US citizens living abroad or those with dual citizenship are required by law to file US taxes, even if they pay taxes in another country. There are certain benefits provided to US citizens overseas, such as various extensions to file tax returns, but conditions apply.
The IRS requires all American citizens to disclose all sources of income and assets. Many American taxpayers living abroad are not aware of this filing requirement. This unknowing may lead to past years’ unpaid taxes and the accumulation of penalties and interest. Those living abroad are required to file Form TD F 90-22.1, Report of Foreign Bank and Financial Accounts (FBAR) to report their foreign bank and financial accounts to the IRS. The IRS is particularly attentive to taxpayers’ funds overseas because of large-scale tax evasion by taxpayers who hide their income in foreign bank accounts.
If a taxpayer has a financial account in a foreign bank, including bank account(s), investment account(s), mutual fund(s), stock(s), bond(s), brokerage account(s), trust(s) or any other financial accounts, they are required to disclose the details to the IRS on their tax return.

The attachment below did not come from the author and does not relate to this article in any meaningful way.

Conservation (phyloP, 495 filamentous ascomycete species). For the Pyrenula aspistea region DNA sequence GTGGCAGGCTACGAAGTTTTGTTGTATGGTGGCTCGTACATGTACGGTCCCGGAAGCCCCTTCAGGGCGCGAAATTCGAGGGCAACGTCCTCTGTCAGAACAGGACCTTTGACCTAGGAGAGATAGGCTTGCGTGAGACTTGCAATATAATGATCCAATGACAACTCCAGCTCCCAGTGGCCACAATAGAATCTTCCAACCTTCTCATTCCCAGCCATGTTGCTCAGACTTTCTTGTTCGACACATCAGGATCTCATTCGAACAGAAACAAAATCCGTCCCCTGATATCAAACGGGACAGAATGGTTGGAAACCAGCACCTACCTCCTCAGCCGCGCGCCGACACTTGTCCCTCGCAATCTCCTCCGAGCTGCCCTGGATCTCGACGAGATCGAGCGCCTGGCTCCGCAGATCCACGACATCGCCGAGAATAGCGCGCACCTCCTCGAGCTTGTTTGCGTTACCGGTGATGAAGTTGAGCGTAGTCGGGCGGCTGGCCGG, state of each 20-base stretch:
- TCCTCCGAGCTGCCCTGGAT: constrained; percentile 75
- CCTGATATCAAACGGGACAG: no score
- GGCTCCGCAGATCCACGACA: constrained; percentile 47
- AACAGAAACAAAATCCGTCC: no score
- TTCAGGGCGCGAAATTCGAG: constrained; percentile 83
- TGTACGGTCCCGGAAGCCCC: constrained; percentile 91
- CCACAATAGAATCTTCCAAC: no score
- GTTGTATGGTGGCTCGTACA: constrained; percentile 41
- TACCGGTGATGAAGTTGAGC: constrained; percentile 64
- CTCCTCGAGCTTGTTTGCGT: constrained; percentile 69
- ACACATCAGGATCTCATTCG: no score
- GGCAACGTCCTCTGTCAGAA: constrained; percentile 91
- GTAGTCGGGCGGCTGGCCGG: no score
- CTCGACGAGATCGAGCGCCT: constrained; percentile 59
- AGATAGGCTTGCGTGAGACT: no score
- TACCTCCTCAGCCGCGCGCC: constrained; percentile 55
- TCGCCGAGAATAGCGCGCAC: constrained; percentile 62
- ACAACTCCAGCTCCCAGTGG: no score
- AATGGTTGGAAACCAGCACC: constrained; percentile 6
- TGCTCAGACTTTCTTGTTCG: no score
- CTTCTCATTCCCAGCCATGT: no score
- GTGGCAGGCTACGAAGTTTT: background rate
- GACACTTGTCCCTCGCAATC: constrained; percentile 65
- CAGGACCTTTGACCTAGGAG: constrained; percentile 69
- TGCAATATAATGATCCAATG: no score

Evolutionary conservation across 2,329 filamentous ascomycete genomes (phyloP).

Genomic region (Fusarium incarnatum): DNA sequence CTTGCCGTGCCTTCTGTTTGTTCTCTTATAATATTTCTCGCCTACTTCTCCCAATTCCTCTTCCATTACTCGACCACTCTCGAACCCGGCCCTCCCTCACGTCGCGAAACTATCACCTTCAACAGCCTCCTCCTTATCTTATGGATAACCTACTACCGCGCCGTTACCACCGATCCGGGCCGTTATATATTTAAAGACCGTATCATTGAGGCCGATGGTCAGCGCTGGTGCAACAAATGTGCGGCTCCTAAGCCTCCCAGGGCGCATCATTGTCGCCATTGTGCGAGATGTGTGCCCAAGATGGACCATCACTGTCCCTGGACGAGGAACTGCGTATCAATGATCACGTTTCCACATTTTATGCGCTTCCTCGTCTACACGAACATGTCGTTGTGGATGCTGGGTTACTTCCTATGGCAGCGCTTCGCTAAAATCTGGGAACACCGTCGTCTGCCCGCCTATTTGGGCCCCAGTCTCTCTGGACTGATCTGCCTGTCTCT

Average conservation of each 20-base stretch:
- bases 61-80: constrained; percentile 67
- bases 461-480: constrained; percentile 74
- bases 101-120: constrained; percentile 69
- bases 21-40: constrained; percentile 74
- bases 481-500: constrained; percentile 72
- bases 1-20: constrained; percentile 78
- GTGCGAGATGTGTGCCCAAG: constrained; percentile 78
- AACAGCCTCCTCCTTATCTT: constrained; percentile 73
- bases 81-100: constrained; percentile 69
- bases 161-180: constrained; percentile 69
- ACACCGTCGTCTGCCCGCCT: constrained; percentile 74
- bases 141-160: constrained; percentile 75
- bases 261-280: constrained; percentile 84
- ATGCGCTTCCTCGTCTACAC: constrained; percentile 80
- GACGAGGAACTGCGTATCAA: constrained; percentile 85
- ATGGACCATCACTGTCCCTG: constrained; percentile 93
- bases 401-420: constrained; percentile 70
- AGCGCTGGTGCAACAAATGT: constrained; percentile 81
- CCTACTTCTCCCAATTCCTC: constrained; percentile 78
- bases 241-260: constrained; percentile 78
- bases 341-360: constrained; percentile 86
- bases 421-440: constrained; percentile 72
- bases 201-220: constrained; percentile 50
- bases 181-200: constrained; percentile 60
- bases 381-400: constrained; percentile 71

Those who were not aware of their tax duty or were victims of legal misguidance can use the Offshore Voluntary Disclosure Program (OVDP) to get into compliance with the IRS. Currently, the program is open for all those with undisclosed accounts, but the IRS may choose to stop the program at anytime.
Taxpayers can resolve their past noncompliance and disclose their income and assets without criminal prosecution or heavy penalties. Even though the IRS will still charge civil penalties and interest on past due taxes, taxpayers can escape stricter punishments for tax evasion.
Along with asking taxpayers to disclose their funds overseas voluntarily to the IRS, under the new FATCA Act, foreign institutions are also required to disclose certain information about financial accounts held by Americans to the IRS. The IRS is looking to enter into an agreement with as many countries as it can under FATCA in an effort to curb tax evasion.
American citizens overseas, those on military duty outside the US, and resident aliens can get a two-month automatic filing extension, an extension to file and pay, or an automatic six-month extension. These extensions are subject to certain conditions. Taxpayers should get professional help before contacting the IRS if they have past years of unpaid taxes to choose the best resolution option available.